FCC rule change could put the clamps on HTPCs

Do you have a home-theater PC with a ClearQAM tuner hooked to unencrypted digital cable? If so, enjoy it while you can. According to a new story by AnandTech, the FCC has given cable providers the nod to use light encryption for expanded basic channels, which might make HTPCs all but obsolete.

AnandTech says cable providers have been nagging the FCC to let them use Privacy Mode, a light, 56-bit encryption scheme supported by low-cost cable boxes (a.k.a. Digital Transport Adapters). And the FCC has finally buckled.

By encrypting expanded basic channels, cable firms will reportedly save the money they'd normally spend on "expensive signal traps" to wall off lower-tier subscribers. However, the cable companies will also be cutting off anyone with "any kind of commonly available digital tuner." If the firms proceed, odds are the tuner card in your HTPC will only be able to catch a handful of basic channels.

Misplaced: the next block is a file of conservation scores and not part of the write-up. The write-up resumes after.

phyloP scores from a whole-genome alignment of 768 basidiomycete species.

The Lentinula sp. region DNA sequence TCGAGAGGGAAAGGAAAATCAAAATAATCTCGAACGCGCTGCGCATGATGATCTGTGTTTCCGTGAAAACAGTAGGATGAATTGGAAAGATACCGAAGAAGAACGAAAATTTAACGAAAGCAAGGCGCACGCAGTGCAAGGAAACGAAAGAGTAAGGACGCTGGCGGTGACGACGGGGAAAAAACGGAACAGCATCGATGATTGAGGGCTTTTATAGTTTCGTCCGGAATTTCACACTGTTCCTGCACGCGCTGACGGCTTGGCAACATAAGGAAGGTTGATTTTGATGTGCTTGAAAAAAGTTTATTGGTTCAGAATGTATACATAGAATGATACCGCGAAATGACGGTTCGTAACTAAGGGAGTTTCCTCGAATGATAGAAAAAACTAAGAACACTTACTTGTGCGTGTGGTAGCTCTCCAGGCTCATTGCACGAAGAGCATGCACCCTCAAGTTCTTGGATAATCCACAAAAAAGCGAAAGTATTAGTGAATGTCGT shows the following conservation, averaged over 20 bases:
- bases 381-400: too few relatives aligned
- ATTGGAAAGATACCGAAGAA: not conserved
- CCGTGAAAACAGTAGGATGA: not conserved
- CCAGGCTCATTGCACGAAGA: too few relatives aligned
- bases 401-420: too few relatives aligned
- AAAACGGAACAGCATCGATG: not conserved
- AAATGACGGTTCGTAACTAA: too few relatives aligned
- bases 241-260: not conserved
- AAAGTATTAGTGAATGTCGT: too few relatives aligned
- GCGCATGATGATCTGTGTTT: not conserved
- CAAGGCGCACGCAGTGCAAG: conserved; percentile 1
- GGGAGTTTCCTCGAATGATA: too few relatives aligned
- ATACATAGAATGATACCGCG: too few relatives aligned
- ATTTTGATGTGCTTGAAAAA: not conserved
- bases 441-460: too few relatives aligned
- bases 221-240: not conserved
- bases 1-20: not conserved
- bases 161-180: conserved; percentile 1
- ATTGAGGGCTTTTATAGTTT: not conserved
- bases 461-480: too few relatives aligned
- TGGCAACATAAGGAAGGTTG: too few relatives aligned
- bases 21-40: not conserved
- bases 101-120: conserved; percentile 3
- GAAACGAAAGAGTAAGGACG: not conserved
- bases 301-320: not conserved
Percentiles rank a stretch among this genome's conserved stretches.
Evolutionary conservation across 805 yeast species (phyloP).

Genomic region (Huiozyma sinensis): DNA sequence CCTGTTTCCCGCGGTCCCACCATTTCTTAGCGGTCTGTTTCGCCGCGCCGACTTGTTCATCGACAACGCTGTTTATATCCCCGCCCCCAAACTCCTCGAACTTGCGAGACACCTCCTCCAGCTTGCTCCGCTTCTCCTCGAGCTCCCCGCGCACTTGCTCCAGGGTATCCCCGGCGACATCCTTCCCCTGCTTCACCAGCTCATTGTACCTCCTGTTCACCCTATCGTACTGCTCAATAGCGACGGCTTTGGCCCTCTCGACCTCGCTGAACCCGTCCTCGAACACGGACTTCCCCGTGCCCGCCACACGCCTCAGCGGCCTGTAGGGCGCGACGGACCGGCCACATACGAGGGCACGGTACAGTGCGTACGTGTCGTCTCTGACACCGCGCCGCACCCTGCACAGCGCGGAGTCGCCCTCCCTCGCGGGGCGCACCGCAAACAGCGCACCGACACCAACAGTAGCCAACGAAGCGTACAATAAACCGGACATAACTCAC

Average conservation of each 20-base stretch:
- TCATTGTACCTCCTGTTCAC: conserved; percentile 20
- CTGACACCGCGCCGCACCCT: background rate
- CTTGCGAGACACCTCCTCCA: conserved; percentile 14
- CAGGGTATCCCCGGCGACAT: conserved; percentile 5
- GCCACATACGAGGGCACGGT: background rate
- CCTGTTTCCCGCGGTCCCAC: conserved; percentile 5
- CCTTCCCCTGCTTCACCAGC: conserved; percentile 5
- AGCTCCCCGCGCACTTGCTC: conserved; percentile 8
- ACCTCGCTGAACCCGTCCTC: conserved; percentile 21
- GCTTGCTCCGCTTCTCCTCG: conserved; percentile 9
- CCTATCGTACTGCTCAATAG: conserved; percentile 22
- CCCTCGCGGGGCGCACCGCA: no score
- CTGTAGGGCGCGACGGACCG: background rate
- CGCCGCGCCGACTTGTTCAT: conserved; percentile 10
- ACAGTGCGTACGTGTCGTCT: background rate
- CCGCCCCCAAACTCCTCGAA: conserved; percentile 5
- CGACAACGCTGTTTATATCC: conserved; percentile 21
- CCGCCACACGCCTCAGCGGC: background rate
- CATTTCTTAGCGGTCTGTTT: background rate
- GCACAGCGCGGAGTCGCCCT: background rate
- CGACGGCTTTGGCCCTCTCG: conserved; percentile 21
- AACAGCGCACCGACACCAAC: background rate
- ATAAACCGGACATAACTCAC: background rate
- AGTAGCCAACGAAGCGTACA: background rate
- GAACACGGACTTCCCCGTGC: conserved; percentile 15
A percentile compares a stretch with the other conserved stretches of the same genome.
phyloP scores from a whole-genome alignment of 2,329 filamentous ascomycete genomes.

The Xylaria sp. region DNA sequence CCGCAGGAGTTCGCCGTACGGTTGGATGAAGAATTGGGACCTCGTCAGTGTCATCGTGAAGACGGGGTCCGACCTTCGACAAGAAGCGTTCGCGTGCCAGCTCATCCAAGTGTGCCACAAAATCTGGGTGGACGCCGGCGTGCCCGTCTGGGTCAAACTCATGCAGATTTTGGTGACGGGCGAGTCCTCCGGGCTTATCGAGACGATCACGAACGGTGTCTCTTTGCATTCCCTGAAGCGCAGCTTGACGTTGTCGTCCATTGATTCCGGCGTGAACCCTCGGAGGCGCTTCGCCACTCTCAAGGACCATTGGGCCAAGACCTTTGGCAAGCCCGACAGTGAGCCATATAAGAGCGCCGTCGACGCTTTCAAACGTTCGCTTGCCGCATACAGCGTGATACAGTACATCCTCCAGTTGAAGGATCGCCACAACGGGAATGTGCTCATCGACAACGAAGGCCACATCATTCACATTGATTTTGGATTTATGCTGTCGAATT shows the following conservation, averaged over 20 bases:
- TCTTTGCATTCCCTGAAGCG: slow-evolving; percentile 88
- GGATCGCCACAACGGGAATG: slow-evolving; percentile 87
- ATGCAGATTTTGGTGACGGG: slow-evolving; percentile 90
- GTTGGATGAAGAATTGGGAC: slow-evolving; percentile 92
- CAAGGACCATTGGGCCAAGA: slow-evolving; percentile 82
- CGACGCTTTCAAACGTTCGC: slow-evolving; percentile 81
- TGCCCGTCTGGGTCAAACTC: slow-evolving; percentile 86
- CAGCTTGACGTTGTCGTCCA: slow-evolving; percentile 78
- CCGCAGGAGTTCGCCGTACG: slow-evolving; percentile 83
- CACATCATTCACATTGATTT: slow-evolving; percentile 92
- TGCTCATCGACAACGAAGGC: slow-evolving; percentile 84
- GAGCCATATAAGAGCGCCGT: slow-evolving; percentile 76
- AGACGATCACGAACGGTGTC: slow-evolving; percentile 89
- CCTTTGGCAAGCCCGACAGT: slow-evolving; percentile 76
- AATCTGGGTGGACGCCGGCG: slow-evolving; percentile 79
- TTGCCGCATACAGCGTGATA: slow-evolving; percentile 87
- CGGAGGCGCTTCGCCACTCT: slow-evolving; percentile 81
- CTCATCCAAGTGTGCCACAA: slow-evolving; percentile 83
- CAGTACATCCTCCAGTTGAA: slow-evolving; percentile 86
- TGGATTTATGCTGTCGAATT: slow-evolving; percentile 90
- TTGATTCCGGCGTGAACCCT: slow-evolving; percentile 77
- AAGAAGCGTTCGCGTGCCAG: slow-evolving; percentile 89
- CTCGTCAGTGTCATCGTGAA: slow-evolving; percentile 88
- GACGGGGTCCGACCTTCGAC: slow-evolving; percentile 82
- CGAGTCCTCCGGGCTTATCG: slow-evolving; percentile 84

Now, there might be a silver lining. As the article points out, Microsoft has put quite a bit of effort into its Windows Media Center software, and the FCC's acquiescence will seriously limit its usefulness. The people in Redmond—and, who knows, maybe major tuner card vendors—might just act as a counterweight against cable companies.

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